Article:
# 1-Octanol

Names Identifiers Preferred IUPAC name Octan-1-ol Other names 1-Octanol; n-Octanol; Capryl alcohol; Octyl alcohol CAS Number 111-87-5 3D model (JSmol) Interactive image Beilstein Reference 1697461 ChEBI CHEBI:16188 ChEMBL ChEMBL26215 ChemSpider 932 ECHA InfoCard 100.003.561 EC Number 203-917-6 Gmelin Reference 82528 IUPHAR/BPS 4278 KEGG C00756 PubChem CID 957 UNII NV1779205D CompTox Dashboard (EPA) InChI InChI=1S/C8H18O/c1-2-3-4-5-6-7-8-9/h9H,2-8H2,1H3 Key: KBPLFHHGFOOTCA-UHFFFAOYSA-N InChI=1/C8H18O/c1-2-3-4-5-6-7-8-9/h9H,2-8H2,1H3Key: KBPLFHHGFOOTCA-UHFFFAOYAH SMILES CCCCCCCCO Chemical formula C8H18O Molar mass 130.231 g·mol−1 Appearance Colorless liquid[1] Odor Aromatic[1] Density 0.83 g/cm3 (20 °C)[1] Melting point −16 °C (3 °F; 257 K)[1] Boiling point 195 °C (383 °F; 468 K)[1] Solubility in water 0.3 g/L (20 °C)[1] Viscosity 7.36 cP[2] GHS pictograms GHS Signal word Warning GHS hazard statements H319 GHS precautionary statements P264, P280, P305+351+338, P337+313 NFPA 704 (fire diamond) Except where otherwise noted, data are given for materials in their standard state (at 25 °C [77 °F], 100 kPa). verify (what is  ?) Infobox references

1-Octanol, also known as octan-1-ol, is the organic compound with the molecular formula CH3(CH2)7OH. It is a fatty alcohol. Many other isomers are also known generically as octanols. 1-Octanol is manufactured for the synthesis of esters for use in perfumes and flavorings. It has a pungent odor. Esters of octanol, such as octyl acetate, occur as components of essential oils.[3] It is used to evaluate the lipophilicity of pharmaceutical products.

## Preparation[]

Octanol is mainly produced industrially by the oligomerization of ethylene using triethylaluminium followed by oxidation of the alkylaluminium products. This route is known as the Ziegler alcohol synthesis.[3] An idealized synthesis is shown:

Al(C2H5)3 + 9 C2H4 → Al(C8H17)3
Al(C8H17)3 + 3 O + 3 H2O → 3 HOC8H17 + Al(OH)3

The process generates a range of alcohols, which can be separated by distillation.

The Kuraray process defines an alternative route to 1-octanol, but using C4 + C4 building strategy. 1,3-Butadiene is dimerized concomitant with the addition of one molecule of water. This conversion is catalyzed by palladium complexes. The resulting doubly unsaturated alcohol is then hydrogenated.[4]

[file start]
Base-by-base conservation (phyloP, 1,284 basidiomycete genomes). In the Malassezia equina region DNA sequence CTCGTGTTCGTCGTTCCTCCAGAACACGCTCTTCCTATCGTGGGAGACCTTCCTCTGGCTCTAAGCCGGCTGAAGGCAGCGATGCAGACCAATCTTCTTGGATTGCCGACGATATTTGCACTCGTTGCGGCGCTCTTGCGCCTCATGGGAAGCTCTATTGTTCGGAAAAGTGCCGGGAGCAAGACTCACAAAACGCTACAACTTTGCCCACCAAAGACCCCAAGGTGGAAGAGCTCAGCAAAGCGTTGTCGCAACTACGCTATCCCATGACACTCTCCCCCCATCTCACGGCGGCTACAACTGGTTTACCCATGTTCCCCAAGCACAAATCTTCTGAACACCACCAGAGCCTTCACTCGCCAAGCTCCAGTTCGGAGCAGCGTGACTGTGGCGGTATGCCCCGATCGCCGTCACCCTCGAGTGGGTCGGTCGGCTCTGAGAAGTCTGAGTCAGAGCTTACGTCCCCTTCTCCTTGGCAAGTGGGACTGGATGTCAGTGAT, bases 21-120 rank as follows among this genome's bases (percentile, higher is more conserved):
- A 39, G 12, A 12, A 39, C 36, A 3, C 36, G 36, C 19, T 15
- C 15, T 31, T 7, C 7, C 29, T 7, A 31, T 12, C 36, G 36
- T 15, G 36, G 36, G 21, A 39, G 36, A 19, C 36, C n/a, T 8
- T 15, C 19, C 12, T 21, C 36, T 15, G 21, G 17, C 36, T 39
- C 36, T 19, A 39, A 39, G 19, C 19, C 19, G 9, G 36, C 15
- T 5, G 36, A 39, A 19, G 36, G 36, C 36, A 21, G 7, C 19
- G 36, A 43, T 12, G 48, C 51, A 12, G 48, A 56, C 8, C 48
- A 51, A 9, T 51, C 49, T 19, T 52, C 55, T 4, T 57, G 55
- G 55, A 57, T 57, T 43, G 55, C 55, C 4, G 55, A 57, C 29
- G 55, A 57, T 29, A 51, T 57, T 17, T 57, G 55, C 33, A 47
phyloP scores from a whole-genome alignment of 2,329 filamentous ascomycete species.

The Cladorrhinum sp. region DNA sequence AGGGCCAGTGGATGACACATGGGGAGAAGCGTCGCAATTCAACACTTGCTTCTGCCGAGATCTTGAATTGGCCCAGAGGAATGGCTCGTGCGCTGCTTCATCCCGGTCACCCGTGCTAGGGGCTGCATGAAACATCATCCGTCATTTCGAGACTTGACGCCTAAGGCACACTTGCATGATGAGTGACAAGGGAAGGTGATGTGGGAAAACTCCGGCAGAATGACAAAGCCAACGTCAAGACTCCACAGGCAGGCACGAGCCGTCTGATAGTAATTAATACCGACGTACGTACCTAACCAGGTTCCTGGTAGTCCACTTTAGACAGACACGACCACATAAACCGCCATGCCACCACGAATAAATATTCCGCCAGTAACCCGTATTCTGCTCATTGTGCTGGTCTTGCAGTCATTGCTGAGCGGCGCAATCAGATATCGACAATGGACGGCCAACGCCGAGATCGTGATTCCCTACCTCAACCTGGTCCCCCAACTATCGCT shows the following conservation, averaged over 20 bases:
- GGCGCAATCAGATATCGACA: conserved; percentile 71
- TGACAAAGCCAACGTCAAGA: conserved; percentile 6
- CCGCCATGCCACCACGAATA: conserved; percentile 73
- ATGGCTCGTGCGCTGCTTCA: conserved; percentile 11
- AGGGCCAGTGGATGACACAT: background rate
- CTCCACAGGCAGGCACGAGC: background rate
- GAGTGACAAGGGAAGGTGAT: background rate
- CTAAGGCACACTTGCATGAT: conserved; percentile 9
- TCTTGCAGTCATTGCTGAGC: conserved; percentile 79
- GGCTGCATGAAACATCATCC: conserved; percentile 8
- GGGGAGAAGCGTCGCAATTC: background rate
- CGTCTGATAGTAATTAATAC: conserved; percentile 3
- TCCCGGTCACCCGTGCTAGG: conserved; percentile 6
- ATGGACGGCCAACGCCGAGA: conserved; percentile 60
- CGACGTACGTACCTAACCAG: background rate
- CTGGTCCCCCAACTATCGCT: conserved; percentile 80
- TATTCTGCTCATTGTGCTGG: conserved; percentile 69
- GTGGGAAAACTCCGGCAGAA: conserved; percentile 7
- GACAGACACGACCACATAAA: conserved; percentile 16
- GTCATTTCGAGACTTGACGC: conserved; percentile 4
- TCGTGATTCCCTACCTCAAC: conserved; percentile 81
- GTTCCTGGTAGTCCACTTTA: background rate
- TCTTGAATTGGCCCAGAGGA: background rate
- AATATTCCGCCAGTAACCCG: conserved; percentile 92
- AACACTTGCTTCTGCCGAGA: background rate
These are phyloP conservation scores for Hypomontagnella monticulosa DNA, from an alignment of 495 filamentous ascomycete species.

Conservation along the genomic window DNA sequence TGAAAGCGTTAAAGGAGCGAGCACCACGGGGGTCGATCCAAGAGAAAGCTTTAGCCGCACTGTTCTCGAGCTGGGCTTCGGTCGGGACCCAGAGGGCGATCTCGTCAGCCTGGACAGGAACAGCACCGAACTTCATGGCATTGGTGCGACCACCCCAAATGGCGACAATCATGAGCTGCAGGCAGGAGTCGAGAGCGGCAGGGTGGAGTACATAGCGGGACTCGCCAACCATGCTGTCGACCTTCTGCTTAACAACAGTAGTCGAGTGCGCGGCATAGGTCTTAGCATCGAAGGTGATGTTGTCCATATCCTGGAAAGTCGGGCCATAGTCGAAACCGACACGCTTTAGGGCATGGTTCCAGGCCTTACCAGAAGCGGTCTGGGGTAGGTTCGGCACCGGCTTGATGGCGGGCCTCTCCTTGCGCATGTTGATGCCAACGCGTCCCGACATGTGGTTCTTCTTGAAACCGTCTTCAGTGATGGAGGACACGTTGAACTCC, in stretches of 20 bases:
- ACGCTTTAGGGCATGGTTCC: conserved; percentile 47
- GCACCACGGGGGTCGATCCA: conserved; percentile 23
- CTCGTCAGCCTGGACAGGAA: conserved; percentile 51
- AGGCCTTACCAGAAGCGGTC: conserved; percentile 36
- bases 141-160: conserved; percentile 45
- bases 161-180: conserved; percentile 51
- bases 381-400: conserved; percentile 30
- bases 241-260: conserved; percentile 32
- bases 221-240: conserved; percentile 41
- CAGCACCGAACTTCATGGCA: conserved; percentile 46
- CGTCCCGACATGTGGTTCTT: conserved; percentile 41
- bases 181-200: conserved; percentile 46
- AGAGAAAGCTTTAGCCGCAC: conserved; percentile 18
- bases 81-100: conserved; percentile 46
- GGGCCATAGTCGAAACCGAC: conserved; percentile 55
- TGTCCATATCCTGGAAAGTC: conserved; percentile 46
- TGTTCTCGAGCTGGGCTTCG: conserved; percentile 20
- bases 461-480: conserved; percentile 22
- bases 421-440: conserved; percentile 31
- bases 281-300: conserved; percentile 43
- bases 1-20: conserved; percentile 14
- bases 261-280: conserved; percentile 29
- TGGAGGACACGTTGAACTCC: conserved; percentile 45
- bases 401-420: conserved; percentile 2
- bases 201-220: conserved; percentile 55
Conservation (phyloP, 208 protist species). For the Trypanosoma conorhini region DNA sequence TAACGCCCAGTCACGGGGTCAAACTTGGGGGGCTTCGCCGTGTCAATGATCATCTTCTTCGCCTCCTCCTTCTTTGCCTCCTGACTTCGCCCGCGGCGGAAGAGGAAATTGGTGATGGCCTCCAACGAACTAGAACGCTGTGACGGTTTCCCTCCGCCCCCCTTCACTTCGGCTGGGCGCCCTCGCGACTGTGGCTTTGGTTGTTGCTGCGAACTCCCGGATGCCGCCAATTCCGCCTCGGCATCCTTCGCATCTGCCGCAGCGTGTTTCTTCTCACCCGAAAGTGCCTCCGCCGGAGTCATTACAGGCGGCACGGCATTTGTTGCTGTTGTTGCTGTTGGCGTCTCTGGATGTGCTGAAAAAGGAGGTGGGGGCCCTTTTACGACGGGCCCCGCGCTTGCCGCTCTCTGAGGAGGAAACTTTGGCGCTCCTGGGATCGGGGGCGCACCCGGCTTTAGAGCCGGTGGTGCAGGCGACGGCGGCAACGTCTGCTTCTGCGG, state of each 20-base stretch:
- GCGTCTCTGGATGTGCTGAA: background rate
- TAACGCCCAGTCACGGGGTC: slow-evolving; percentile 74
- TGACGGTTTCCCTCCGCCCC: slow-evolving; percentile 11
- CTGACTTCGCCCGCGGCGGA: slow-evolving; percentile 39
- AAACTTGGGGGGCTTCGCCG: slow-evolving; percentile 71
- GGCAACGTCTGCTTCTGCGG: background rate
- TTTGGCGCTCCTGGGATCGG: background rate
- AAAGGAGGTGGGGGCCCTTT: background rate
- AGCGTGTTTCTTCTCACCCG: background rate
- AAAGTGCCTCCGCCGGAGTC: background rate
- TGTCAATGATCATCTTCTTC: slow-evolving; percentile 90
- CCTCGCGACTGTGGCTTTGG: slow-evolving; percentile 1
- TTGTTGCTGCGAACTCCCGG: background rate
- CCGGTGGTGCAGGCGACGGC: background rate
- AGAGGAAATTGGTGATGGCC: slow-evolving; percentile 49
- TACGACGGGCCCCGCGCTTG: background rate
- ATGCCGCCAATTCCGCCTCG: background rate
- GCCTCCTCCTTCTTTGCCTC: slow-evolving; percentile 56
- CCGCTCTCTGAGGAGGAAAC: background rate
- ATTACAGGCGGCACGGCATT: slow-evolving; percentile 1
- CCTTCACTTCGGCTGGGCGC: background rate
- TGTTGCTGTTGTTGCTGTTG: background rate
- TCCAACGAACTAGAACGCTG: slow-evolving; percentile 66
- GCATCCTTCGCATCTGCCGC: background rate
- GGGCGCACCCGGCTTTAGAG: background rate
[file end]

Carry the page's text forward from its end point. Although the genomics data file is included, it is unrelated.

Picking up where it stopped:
## Water/octanol partitioning[]

Octanol and water are immiscible. The distribution of a compound between water and octanol is used to calculate the partition coefficient, P, of that molecule (often expressed as its logarithm to the base 10, log P). Water/octanol partitioning is a relatively good approximation of the partitioning between the cytosol and lipid membranes of living systems.[5]

Many dermal absorption models consider the stratum corneum/ water partition coefficient to be well approximated by a function of the water/octanol partition coefficient of the form:[6]

${\displaystyle \log(K_{sc/w})=a+b\log(K_{w/o})}$

Where a and b are constants, ${\displaystyle K_{sc/w}}$ is the stratum corneum/water partition coefficient, and ${\displaystyle K_{w/o}}$ is the water/octanol partition coefficient. The values of a and b vary between papers, but Cleek & Bunge[7] have reported the values a = 0, b = 0.74.

## Uses[]

With a flash point of 81 °C, 1-octanol is not seriously flammable, though its autoignition point is as low as 245 °C. 1-Octanol is mainly consumed as a precursor to perfumes.[3] It has been examined for controlling essential tremor and other types of involuntary neurological tremors because evidence indicates it can relieve tremor symptoms at lower doses than are required to obtain a similar level of symptomatic relief from consumption of ethanol, thereby reducing the risk alcohol intoxication at therapeutic dosages.[8]

1-Octanol hydrogen bonds to Lewis bases. It is a Lewis acid in the ECW model and its acid parameters are EA = 0.85 and C A = 0.87.